2.1 Individual demand

The first important factor is the number of financially sophisticated individuals with enough money to purchase shares. In a country without a stock market, this number is difficult to estimate, although the size of the population, in particular the urban population, and the level of per capita income give rough indications. A better approximation can be derived from estimating the numbers of businessmen, professionals (doctors, engineers, accountants, lawyers, and higher level employees in companies), and senior civil servants. If such data are not available, the number of car owners, bank depositors, or holders of government bonds can be useful. In their early stages, stock markets cater to as few as 10,000 shareholders, of whom only several hundred may be active traders. Remittances from workers abroad can play a significant role in the demand for shares, as happens in Jordan and Turkey.

2.2 Institutional demand

In many emerging markets, demand from insurance companies, pension or provident funds, and mutual funds is negligible; in some, like Brazil, Chile, Korea, Pakistan, and Indonesia, their presence plays an important role. This is an area of extensive discrimination against equity markets in many developing countries. Regulations governing the obligatory reserves of insurance companies have a major impact on their investment activities. Government controlled pension funds are usually not fully funded or can invest only in government securities. Private pension or provident funds can only be active buyers if they are allowed to do so by rules channelling their investments into various categories or pertaining to their fiduciary responsibility. Private parties and government authorities interested in the development of a stock market are often not sufficiently aware of the potential importance of institutional investment; without them there is a great risk of a market dominated by individual speculators.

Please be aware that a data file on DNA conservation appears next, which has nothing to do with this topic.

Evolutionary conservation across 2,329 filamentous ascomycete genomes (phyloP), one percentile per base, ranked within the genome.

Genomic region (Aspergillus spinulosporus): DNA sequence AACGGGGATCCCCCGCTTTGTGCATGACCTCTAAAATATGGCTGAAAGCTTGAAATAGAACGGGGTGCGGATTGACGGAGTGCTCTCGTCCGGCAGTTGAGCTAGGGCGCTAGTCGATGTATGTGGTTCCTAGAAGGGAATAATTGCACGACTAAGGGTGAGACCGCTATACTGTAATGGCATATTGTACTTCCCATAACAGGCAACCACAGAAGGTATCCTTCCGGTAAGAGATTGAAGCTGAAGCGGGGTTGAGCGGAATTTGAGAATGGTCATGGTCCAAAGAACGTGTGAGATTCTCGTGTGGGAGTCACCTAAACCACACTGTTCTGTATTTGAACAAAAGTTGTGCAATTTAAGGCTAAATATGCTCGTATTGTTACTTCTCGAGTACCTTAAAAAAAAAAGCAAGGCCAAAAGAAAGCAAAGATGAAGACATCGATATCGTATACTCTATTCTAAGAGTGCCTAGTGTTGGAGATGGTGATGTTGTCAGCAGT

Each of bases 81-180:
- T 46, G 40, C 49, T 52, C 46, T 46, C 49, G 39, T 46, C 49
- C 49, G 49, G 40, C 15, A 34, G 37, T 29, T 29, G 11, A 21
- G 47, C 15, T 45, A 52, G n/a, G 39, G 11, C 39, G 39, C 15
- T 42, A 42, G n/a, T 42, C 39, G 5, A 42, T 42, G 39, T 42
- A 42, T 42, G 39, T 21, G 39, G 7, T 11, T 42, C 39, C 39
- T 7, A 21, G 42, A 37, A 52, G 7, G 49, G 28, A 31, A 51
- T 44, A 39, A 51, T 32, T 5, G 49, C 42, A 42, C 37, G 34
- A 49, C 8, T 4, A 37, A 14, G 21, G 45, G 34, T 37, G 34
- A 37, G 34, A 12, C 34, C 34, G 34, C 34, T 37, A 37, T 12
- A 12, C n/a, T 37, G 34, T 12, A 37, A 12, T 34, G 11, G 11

2.3 Foreign portfolio investment

Only in a few emerging markets (Hong Kong, Singapore, Malaysia and Mexico) do foreigners play a significant role. In many other markets, foreign portfolio investment has been discouraged. This situation appears to be changing, however. Mexico, Brazil, Korea, and Taiwan have recently changed their legislation to allow foreign investment through mutual funds. Korea is planning to internationalize its market further and permit foreign institutions and individuals to participate more directly in the future.

2.4 Investment alternatives

The attractiveness of shares in comparison with other investment alternatives is crucial to individual as well as institutional investors. Rational investors look at overall return, risk, liquidity, and tax treatment in determining where and how to invest their money. In theory, they should calculate future expectations regarding these factors, but in reality most investors, especially the less sophisticated speculators, look primarily at recent performance. For example, hopes for capital gains play a major role in buying decisions when prices have begun to soar, but are easily ignored when a stock exchange does not yet exist or trading is dormant. In inactive markets, dividend yield tends to be more important than capital gains expectations. The overall return (or yield) on shares (including both dividends and capital gains) must be higher than the interest yield which the investor would receive on bank deposits or bonds because most investors view shares as more risky.